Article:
For a January 3rd 1957 session, Deuchar teamed up with Feldman in a quintet during the eight weeks Victor was on break from the Herman band and from that session we present to you Wail.  Phil spent most of 1957 heading his own group, but also gigged and recorded with Dizzy Reece.  There was also a January session with Kenny Graham’s Afro Cubists and he joined Don Rendell’s band in the summer, but by early 1958 he was back with Dizzy Reece.  For a period of time in 1958, Phil was in the pit orchestra for the West End production of West Side Story, and it was a regular occurrence that when he was not performing he would nod off, which was put up with by conductor Leonard Bernstein because, after being awakened, his timing was spot on.  Until one time when a tapping by the bass man’s bow startled him so much that he jumped off his stool, falling backwards into a large Chinese gong and creating such an audible ruckus that it halted the show.  Phil had the wherewithal to clear his throat and humorously state, “Ladies and gentlemen, dinner is served”, but still he was terminated in short order.
On October 2nd 1958, the Dizzy Reece Quartet (Phil, Dizzy, tenor saxist Tubby Hayes and bass player Lloyd Thompson) laid down four songs for a soundtrack to the movie Nowhere to Go as the film played in the background, and from that we have chosen The Escape and Chase to wind down our third set.  The song features Seamen playing cowbell with a pair of drumsticks as Reece smacks the tom toms with his hands through the first half.
Phil and bassist Kenny Napper are the supporting cast for the pianist\vibraphonist bandleader in the Stan Tracey Trio and we open our fourth Seamen set with Free from a May 22nd 1959 session and Boo Bah recorded four days later.  With only three numbers in our show-closing set, we go all the way back to December 17th 1954 to hear the Victor Feldman Modern Jazz Quartet’s Monsoon.
In mid-1959, Phil joined tenor saxists Ronnie Scott and Tubby Hayes (Hayes also played flute and vibes) in the Jazz Couriers, replacing Bill Eyden and playing beside pianist Terry Shannon and bassist Kenny Napper.  Despite the group’s tightness and hard swinging, it was short-lived and disbanded on August 30th 1959.  Seamen then signed on with Tubby in his new quartet with Shannon and varying bass players.  There are recordings of both of these ensembles included in the collection but I did not consider them because I had already presented some of them in our April 22nd 2015 pre-Jazz Marathon show.
In 1960, Phil was back with the Joe Harriott Quintet.  Harriott had been working on his freeform Jazz since the late 50s and, as he explained it, “What we are doing has form … the themes are structural, our approach to it is abstract.  We make no use at all of bar lines, and there is no set harmony or use of chords, but there is an interplay of musical form and we do keep a steady form in the rhythm section.”
Phil was backing Georgie Fame in 1962 and played with Alexis Korner’s Blues Incorporated between February and August 1963.  From 1964 to 1968, Seamen often had the opportunity to back visiting artists (including a couple of nights behind Dexter Gordon) in his capacity of house drummer for Ronnie Scott’s nightclub.  He recorded with Carmen McRae in 1964 and was also regularly a part of Dick Morrissey’s Quartet, the Harry South Big Band, Burt Rhodes’ Orchestra, and Tony Lee’s Trio as well as having a residency for his own trio at the Royal Oak pub in 1969.  He also guested in Ginger Baker’s Air Force.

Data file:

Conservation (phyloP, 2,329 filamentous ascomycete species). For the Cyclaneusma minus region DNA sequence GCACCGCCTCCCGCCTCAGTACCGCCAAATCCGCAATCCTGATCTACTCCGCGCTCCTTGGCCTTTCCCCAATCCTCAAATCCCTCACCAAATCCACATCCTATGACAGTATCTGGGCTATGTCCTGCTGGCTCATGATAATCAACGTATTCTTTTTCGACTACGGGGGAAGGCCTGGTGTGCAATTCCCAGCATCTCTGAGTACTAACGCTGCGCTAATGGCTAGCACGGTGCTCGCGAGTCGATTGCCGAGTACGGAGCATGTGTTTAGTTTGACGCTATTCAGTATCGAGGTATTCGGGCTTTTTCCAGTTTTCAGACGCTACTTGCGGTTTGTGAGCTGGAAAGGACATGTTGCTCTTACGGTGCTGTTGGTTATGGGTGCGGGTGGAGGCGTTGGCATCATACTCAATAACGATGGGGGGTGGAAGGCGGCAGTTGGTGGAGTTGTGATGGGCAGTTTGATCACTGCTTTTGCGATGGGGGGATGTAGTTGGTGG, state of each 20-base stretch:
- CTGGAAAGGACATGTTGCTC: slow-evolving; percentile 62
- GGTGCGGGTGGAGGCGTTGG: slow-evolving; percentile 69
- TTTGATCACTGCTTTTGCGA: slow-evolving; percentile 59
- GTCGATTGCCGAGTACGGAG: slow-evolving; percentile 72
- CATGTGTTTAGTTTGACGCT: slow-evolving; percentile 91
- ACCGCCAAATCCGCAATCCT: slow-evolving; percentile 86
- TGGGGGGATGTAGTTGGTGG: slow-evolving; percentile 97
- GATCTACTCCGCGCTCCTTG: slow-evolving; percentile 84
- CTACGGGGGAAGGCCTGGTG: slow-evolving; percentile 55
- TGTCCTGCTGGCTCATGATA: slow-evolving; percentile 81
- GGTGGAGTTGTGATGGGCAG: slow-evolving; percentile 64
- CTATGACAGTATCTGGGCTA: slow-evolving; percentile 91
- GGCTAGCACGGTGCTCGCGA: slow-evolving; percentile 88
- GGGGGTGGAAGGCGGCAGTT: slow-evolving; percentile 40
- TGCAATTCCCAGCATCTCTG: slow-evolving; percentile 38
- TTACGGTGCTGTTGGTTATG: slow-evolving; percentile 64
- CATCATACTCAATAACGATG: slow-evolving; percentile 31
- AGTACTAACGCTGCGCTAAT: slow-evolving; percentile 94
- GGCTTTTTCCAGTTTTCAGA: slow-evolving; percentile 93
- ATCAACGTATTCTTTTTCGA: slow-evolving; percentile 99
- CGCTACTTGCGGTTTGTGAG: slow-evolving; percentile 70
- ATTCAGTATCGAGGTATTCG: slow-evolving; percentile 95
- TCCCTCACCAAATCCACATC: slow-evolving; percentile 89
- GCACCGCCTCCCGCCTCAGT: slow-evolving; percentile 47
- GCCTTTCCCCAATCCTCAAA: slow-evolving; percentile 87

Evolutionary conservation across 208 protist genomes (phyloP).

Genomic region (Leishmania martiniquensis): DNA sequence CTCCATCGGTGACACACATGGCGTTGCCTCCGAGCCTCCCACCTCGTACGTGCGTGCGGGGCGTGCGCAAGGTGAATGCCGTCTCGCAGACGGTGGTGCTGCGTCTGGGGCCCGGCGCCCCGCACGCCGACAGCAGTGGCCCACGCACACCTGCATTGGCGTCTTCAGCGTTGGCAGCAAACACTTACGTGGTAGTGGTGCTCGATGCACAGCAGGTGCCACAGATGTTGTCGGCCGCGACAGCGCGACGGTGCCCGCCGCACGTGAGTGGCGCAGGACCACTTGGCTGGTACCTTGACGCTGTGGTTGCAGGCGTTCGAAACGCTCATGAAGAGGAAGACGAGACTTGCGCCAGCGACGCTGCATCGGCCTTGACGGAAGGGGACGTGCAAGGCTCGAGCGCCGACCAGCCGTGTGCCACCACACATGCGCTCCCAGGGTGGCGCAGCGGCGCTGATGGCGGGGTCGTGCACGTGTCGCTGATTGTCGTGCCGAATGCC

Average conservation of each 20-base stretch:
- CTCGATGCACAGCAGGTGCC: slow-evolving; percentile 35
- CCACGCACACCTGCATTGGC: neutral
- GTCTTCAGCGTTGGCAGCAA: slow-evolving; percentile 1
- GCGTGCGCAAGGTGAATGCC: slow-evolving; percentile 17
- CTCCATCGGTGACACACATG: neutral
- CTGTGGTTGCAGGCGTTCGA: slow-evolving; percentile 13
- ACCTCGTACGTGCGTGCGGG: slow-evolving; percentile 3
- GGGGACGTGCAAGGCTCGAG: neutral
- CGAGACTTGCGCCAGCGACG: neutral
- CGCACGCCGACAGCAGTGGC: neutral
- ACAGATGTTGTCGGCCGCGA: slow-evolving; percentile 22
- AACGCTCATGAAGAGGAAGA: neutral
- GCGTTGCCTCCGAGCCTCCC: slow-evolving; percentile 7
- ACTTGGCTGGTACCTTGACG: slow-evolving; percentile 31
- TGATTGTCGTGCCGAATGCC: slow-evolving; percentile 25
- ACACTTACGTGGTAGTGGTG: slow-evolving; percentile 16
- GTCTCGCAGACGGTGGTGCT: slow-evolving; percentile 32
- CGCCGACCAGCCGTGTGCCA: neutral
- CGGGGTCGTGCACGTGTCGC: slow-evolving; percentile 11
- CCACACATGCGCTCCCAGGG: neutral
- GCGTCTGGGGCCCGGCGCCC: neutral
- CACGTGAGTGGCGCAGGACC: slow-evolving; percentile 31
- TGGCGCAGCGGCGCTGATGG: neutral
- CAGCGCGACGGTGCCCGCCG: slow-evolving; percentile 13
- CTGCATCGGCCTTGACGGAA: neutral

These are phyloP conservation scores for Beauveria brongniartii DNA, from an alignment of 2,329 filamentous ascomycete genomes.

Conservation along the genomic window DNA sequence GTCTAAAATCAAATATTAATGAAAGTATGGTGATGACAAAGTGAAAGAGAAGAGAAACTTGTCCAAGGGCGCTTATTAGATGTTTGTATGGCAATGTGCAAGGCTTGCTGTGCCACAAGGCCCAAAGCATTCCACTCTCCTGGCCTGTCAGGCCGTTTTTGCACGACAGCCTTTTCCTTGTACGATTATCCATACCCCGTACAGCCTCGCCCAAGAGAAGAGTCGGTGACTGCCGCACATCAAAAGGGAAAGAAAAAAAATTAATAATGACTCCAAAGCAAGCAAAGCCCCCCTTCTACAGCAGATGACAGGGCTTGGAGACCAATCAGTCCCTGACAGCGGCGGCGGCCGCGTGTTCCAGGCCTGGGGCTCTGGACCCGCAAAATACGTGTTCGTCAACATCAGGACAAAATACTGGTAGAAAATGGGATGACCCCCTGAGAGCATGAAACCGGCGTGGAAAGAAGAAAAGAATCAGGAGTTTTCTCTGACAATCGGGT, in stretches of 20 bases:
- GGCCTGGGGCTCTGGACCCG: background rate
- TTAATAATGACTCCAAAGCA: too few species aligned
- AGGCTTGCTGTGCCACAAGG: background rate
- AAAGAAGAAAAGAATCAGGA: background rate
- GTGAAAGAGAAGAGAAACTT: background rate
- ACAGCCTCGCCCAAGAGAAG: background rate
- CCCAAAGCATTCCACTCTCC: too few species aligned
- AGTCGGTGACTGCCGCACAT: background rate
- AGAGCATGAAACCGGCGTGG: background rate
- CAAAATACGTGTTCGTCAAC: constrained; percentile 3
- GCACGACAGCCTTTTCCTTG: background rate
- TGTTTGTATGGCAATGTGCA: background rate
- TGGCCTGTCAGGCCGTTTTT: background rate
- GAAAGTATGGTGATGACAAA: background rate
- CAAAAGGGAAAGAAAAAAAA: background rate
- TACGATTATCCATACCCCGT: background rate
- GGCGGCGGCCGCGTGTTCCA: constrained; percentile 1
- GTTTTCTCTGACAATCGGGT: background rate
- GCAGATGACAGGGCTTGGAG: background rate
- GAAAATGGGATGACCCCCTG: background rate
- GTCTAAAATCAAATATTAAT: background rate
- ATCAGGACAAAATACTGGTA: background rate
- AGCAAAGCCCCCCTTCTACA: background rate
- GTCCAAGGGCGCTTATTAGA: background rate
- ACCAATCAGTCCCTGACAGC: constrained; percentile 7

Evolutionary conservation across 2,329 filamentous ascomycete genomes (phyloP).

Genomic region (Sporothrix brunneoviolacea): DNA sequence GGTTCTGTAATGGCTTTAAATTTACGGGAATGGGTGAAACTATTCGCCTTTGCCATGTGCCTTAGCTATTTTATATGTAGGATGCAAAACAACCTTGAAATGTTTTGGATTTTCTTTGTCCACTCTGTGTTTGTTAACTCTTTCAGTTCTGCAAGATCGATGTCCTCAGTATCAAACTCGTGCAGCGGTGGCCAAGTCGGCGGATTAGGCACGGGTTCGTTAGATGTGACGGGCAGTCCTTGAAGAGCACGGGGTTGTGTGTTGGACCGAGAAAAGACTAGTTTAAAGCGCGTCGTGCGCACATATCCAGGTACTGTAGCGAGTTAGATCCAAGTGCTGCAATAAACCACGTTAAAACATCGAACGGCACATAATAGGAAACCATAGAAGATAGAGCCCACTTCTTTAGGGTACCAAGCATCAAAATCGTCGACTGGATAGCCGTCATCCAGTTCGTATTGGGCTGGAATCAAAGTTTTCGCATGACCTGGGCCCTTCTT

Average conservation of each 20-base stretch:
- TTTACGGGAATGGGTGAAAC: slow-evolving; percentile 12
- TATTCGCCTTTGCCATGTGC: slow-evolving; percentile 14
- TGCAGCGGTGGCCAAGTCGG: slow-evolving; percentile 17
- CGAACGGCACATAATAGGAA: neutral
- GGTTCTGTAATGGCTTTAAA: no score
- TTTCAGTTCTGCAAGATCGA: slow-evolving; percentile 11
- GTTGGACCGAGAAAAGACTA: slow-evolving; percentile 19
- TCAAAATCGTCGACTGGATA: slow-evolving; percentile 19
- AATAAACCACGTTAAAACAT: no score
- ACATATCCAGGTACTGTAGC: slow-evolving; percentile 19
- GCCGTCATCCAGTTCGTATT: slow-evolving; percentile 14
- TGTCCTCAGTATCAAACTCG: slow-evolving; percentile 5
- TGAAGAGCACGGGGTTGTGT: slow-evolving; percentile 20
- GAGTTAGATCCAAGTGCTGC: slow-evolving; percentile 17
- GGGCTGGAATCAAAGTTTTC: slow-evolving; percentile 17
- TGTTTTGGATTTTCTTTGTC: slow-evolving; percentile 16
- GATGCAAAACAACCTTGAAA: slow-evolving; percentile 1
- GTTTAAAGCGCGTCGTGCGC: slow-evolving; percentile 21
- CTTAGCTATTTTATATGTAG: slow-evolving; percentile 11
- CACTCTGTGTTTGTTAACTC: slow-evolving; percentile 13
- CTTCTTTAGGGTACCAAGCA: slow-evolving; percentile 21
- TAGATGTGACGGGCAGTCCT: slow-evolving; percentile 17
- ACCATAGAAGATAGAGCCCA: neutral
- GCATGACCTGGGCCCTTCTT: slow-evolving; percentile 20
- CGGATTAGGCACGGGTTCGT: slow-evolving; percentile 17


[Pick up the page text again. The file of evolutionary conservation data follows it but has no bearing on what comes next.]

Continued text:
In the 70s, Phil mostly freelanced, including a tour with American trumpeter Freddie Hubbard, while putting his trio into residencies at various London pubs as the situations arose.  Phil Seamen passed away on October 13th 1972
Seriously, since you have read this all the way to the endyou have my apologies.  Almost everything I have typed out is technical crap.  The box set liner notes say Seamen had “a great gift of humour and sharp wit . . . with a larger than life personality” but provide little to back up the statements, and they also say, “There are countless anecdotes still told about Phil Seamen, some comic, some tragic and some apocryphal, most of them a mixture of all three” but fail to repeat any of them.  Surely more could have been included about his drug addiction and alcoholism.  Anyway, it shouldn’t be difficult to enjoy the music presented today.
*************************
Since it is still relatively new, I thought I’d mention that KKUP is now streaming on the internet and, while it is still in a developing stage, we have been putting out the word.  I’m not all of that good with high-tech stuff, but it seems pretty easy to access.  If you go to our website at KKUP.org you will see on the home page a strip of options immediately above the pictures of the musicians the next to the last option being LISTEN ONLINE.  By clicking this, it brings up a choice of desktop or mobile.  I can only speak for the desktop but after maybe a minute I was receiving a crystal clear feed.  As already mentioned, this is still a work in progress and we are currently limited to a finite number of listeners at any one time.  I mention this so you will be aware to turn off the application when you are not actually listening.  (I put the player in my favorites bar for the easiest of access.)  Now we can reach our listeners in Los Gatos and Palo Alto, even my family in Canada.  Let your friends elsewhere know they can now listen to your favorite station, and while they have the home page open they can check out our schedule.